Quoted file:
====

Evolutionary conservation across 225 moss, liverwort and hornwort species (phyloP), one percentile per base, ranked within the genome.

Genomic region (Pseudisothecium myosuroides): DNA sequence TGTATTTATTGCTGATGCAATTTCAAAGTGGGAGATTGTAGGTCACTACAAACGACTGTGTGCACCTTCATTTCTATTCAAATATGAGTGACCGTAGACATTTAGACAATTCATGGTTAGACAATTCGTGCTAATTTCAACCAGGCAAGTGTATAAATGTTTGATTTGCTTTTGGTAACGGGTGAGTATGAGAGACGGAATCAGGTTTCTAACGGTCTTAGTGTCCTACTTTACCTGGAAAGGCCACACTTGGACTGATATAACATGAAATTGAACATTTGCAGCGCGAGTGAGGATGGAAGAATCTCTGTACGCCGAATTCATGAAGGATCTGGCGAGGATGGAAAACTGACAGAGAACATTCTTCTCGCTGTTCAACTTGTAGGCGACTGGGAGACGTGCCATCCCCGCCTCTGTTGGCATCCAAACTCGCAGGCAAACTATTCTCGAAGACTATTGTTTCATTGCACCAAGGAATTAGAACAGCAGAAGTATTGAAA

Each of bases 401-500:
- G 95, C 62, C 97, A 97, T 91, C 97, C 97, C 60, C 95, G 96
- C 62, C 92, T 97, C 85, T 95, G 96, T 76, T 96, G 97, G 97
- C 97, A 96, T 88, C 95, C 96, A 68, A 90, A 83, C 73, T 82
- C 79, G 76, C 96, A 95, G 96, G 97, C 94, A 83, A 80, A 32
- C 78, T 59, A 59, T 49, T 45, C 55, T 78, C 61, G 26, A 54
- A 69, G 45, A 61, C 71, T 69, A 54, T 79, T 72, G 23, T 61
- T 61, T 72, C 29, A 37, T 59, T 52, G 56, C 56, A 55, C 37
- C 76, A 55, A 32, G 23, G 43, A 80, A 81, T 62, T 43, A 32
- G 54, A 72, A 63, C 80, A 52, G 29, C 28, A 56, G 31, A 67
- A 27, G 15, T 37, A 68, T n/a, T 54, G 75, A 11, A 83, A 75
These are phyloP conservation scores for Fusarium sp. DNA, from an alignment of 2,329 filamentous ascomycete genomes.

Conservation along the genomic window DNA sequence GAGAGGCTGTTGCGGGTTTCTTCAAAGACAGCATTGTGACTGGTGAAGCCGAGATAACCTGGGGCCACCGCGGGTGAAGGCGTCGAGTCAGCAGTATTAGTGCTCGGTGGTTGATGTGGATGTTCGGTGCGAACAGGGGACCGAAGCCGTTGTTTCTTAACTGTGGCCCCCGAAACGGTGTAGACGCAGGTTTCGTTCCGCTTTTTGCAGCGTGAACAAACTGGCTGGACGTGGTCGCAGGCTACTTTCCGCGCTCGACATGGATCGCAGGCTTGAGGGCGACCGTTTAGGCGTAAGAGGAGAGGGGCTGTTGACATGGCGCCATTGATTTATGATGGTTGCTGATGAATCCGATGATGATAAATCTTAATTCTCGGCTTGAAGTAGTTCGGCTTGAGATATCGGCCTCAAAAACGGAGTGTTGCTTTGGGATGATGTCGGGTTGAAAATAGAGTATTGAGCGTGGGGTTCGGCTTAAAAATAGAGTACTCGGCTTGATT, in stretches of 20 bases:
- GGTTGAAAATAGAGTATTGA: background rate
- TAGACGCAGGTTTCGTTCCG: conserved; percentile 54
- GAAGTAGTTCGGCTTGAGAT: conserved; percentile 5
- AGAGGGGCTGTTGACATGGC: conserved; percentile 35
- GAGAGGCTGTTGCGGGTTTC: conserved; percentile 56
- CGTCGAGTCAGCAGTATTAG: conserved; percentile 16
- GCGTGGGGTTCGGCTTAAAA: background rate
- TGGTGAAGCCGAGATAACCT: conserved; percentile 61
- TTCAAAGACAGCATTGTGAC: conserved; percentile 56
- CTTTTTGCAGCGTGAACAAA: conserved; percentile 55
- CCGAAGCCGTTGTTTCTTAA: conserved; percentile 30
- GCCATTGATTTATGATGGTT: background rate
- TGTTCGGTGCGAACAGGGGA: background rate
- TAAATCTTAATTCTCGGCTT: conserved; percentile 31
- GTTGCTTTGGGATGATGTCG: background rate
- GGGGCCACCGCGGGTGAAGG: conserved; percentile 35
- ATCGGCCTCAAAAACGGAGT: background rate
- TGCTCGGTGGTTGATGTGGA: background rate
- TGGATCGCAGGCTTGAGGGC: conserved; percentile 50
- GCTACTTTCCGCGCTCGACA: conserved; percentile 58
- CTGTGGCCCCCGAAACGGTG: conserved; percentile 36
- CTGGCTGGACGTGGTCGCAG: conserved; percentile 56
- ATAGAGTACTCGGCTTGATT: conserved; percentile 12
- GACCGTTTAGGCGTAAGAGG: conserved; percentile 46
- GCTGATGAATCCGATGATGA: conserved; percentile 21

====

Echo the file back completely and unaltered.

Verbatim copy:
Evolutionary conservation across 225 moss, liverwort and hornwort species (phyloP), one percentile per base, ranked within the genome.

Genomic region (Pseudisothecium myosuroides): DNA sequence TGTATTTATTGCTGATGCAATTTCAAAGTGGGAGATTGTAGGTCACTACAAACGACTGTGTGCACCTTCATTTCTATTCAAATATGAGTGACCGTAGACATTTAGACAATTCATGGTTAGACAATTCGTGCTAATTTCAACCAGGCAAGTGTATAAATGTTTGATTTGCTTTTGGTAACGGGTGAGTATGAGAGACGGAATCAGGTTTCTAACGGTCTTAGTGTCCTACTTTACCTGGAAAGGCCACACTTGGACTGATATAACATGAAATTGAACATTTGCAGCGCGAGTGAGGATGGAAGAATCTCTGTACGCCGAATTCATGAAGGATCTGGCGAGGATGGAAAACTGACAGAGAACATTCTTCTCGCTGTTCAACTTGTAGGCGACTGGGAGACGTGCCATCCCCGCCTCTGTTGGCATCCAAACTCGCAGGCAAACTATTCTCGAAGACTATTGTTTCATTGCACCAAGGAATTAGAACAGCAGAAGTATTGAAA

Each of bases 401-500:
- G 95, C 62, C 97, A 97, T 91, C 97, C 97, C 60, C 95, G 96
- C 62, C 92, T 97, C 85, T 95, G 96, T 76, T 96, G 97, G 97
- C 97, A 96, T 88, C 95, C 96, A 68, A 90, A 83, C 73, T 82
- C 79, G 76, C 96, A 95, G 96, G 97, C 94, A 83, A 80, A 32
- C 78, T 59, A 59, T 49, T 45, C 55, T 78, C 61, G 26, A 54
- A 69, G 45, A 61, C 71, T 69, A 54, T 79, T 72, G 23, T 61
- T 61, T 72, C 29, A 37, T 59, T 52, G 56, C 56, A 55, C 37
- C 76, A 55, A 32, G 23, G 43, A 80, A 81, T 62, T 43, A 32
- G 54, A 72, A 63, C 80, A 52, G 29, C 28, A 56, G 31, A 67
- A 27, G 15, T 37, A 68, T n/a, T 54, G 75, A 11, A 83, A 75
These are phyloP conservation scores for Fusarium sp. DNA, from an alignment of 2,329 filamentous ascomycete genomes.

Conservation along the genomic window DNA sequence GAGAGGCTGTTGCGGGTTTCTTCAAAGACAGCATTGTGACTGGTGAAGCCGAGATAACCTGGGGCCACCGCGGGTGAAGGCGTCGAGTCAGCAGTATTAGTGCTCGGTGGTTGATGTGGATGTTCGGTGCGAACAGGGGACCGAAGCCGTTGTTTCTTAACTGTGGCCCCCGAAACGGTGTAGACGCAGGTTTCGTTCCGCTTTTTGCAGCGTGAACAAACTGGCTGGACGTGGTCGCAGGCTACTTTCCGCGCTCGACATGGATCGCAGGCTTGAGGGCGACCGTTTAGGCGTAAGAGGAGAGGGGCTGTTGACATGGCGCCATTGATTTATGATGGTTGCTGATGAATCCGATGATGATAAATCTTAATTCTCGGCTTGAAGTAGTTCGGCTTGAGATATCGGCCTCAAAAACGGAGTGTTGCTTTGGGATGATGTCGGGTTGAAAATAGAGTATTGAGCGTGGGGTTCGGCTTAAAAATAGAGTACTCGGCTTGATT, in stretches of 20 bases:
- GGTTGAAAATAGAGTATTGA: background rate
- TAGACGCAGGTTTCGTTCCG: conserved; percentile 54
- GAAGTAGTTCGGCTTGAGAT: conserved; percentile 5
- AGAGGGGCTGTTGACATGGC: conserved; percentile 35
- GAGAGGCTGTTGCGGGTTTC: conserved; percentile 56
- CGTCGAGTCAGCAGTATTAG: conserved; percentile 16
- GCGTGGGGTTCGGCTTAAAA: background rate
- TGGTGAAGCCGAGATAACCT: conserved; percentile 61
- TTCAAAGACAGCATTGTGAC: conserved; percentile 56
- CTTTTTGCAGCGTGAACAAA: conserved; percentile 55
- CCGAAGCCGTTGTTTCTTAA: conserved; percentile 30
- GCCATTGATTTATGATGGTT: background rate
- TGTTCGGTGCGAACAGGGGA: background rate
- TAAATCTTAATTCTCGGCTT: conserved; percentile 31
- GTTGCTTTGGGATGATGTCG: background rate
- GGGGCCACCGCGGGTGAAGG: conserved; percentile 35
- ATCGGCCTCAAAAACGGAGT: background rate
- TGCTCGGTGGTTGATGTGGA: background rate
- TGGATCGCAGGCTTGAGGGC: conserved; percentile 50
- GCTACTTTCCGCGCTCGACA: conserved; percentile 58
- CTGTGGCCCCCGAAACGGTG: conserved; percentile 36
- CTGGCTGGACGTGGTCGCAG: conserved; percentile 56
- ATAGAGTACTCGGCTTGATT: conserved; percentile 12
- GACCGTTTAGGCGTAAGAGG: conserved; percentile 46
- GCTGATGAATCCGATGATGA: conserved; percentile 21